Pocket-size drones are more capable and easier to fly than ever, and some of the newly arriving "smalls" are just about autonomous, though proper piloting remains imperative.
Drone technology seems to be picking up steam with all sorts of advancements and new ideas rolling out all the time. The cameras keep getting better, form factors keep evolving to be more compact but deliver the punch of much larger models from a few years ago, and the software that controls these things seems to move at the speed of light.
DJI has for years been the world’s leading drone producer. The company's hugely successful Phantom and Mavic lines set a high bar for quality and efficient flight, and its more pro-level Inspire and Matrice lines have done many jobs well in more demanding flight environments.
The just-released Mavic Mini is setting a whole new standard and tossing that "bigger is better" notion right out the window for many use cases. For newer operators, it can be nerve wracking to start off with a fairly complex model such as a Mavic Pro, not to mention you have that gnawing feeling in the back of your mind about just how expensive a crash or flyaway could be as you learn the ropes.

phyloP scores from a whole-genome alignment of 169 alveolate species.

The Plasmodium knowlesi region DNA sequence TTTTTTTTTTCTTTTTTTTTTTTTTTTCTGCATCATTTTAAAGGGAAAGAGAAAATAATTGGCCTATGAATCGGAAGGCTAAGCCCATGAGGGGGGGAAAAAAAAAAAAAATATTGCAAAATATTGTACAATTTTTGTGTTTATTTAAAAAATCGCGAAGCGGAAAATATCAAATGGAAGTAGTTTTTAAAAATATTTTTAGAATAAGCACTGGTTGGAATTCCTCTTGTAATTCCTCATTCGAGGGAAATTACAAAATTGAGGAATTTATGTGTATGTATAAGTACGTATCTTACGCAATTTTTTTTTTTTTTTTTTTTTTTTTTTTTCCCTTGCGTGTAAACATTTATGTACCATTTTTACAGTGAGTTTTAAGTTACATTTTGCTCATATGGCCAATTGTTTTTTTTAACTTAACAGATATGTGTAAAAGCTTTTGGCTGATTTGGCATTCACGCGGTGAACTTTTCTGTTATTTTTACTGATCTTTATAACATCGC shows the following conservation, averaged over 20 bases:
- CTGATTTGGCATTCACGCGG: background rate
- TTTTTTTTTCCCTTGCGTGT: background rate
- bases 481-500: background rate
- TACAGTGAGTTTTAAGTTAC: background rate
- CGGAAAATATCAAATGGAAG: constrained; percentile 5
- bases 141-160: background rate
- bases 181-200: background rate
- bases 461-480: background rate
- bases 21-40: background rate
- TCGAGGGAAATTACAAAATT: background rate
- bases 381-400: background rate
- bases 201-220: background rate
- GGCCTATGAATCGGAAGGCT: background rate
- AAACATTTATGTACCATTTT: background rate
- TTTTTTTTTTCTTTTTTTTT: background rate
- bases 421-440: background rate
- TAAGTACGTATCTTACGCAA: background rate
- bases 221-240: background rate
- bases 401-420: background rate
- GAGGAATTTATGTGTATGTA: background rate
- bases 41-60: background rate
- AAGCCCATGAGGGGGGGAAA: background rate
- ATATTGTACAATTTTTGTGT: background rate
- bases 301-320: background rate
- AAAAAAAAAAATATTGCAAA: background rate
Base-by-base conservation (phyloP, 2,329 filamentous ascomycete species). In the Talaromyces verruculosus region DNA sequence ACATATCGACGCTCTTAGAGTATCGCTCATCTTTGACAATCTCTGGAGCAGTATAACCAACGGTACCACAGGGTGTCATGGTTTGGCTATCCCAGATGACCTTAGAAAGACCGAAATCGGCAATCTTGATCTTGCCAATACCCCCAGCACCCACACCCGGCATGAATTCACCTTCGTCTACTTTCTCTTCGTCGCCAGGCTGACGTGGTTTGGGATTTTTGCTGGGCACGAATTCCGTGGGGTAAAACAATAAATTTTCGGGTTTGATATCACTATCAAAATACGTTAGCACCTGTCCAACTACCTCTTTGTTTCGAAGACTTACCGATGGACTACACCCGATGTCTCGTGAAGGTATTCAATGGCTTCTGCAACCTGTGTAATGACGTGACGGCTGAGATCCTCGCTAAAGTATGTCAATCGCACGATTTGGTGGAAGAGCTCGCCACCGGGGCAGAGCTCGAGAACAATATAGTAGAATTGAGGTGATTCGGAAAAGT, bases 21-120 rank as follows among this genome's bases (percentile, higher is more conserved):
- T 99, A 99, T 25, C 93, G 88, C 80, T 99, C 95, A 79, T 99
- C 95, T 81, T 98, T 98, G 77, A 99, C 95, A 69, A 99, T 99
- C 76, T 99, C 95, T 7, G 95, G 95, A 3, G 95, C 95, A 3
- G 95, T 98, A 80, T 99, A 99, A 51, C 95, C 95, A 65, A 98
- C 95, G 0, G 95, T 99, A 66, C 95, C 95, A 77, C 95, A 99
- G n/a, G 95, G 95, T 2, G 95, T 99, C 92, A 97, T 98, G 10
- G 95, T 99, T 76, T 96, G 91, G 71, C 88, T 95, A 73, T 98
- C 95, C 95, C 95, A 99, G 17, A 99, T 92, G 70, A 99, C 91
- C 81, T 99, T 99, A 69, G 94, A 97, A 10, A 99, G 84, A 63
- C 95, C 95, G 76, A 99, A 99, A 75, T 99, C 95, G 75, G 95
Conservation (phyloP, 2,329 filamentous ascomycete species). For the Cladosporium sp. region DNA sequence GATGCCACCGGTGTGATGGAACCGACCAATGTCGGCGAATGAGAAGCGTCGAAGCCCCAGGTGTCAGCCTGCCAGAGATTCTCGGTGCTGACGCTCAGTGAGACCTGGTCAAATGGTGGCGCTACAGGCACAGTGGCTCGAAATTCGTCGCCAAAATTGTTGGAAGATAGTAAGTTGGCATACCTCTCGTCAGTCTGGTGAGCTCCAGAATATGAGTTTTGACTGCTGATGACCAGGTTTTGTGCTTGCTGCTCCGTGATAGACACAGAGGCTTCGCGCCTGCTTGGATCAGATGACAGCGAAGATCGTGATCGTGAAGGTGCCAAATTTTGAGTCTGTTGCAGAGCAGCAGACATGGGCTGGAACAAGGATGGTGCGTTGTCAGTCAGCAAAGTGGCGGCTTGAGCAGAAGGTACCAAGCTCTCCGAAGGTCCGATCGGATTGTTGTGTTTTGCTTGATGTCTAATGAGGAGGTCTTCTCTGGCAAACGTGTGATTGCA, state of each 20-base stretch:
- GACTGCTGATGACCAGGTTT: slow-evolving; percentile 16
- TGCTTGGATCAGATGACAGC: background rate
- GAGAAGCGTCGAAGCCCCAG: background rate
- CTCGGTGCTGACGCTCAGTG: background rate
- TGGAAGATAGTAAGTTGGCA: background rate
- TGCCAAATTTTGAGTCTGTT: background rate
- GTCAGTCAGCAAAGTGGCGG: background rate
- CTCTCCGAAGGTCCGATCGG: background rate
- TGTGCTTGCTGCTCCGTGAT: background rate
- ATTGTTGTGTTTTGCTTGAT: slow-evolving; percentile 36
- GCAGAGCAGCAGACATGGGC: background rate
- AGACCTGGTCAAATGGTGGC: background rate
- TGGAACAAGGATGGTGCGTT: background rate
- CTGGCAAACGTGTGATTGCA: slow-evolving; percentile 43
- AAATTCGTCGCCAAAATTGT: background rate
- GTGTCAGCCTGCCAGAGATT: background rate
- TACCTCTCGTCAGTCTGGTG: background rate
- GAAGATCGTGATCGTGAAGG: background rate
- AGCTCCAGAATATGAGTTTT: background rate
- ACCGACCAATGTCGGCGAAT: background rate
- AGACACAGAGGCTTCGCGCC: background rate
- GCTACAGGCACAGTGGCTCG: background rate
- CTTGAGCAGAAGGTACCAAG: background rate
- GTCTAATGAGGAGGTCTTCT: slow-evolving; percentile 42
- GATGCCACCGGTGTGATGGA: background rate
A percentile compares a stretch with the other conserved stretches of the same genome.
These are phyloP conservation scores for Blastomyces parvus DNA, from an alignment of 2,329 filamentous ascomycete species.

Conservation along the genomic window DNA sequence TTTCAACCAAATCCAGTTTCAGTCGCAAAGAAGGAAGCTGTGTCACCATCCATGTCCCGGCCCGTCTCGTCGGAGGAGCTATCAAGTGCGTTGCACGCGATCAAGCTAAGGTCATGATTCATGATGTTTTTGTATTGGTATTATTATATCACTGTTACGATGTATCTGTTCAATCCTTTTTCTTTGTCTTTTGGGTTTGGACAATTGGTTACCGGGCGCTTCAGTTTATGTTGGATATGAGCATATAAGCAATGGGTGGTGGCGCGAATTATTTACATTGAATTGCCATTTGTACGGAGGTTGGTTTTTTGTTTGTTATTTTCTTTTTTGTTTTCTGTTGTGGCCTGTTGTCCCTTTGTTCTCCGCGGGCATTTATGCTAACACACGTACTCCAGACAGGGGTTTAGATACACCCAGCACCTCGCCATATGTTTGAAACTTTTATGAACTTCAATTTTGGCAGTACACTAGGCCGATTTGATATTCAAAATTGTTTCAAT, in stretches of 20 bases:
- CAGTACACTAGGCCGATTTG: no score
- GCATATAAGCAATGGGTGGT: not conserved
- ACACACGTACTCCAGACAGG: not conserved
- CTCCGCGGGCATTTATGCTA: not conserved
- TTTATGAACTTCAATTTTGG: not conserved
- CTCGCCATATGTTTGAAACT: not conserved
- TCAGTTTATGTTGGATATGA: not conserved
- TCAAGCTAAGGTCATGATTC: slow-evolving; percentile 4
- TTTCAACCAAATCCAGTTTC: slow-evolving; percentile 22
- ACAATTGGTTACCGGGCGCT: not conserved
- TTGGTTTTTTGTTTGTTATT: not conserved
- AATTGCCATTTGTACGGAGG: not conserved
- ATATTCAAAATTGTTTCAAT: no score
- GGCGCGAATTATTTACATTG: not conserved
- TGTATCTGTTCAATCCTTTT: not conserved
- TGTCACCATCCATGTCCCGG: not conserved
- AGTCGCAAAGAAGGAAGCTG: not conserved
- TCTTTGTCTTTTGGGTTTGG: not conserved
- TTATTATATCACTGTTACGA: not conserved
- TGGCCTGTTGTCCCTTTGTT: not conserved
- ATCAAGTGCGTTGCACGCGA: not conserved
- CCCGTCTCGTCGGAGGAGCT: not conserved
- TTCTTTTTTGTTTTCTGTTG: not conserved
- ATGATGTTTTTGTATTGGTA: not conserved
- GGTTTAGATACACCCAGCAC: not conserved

The Mavic Mini is perfect for new operators by being not only small, but controlled by the new DJI Fly app that is simple to use and gives you everything you need to get started. It has some basic “Quickshot” modes to simplify snazzy video shooting, but the main focus is getting you comfortable with the sticks and how to manage the flight without lots of clutter on the screen. As your skills evolve, it makes for an easy transition up to bigger DJI siblings with familiar, yet more complex, flight controls and capabilities.
Even professionals and semi-pro photographers will find this bird useful when bells and whistles or 4K video are not required. This is an extremely small and portable drone you can carry literally everywhere. Another old saying comes to mind: The best camera is the one you have with you.
DJI has apparently hit a home run with the Mavic Mini as it is reasonably priced at $399 for the base kit or $499 for the Fly More Combo, which is a much better value. This makes it a good bit more palatable to get started flying on a budget.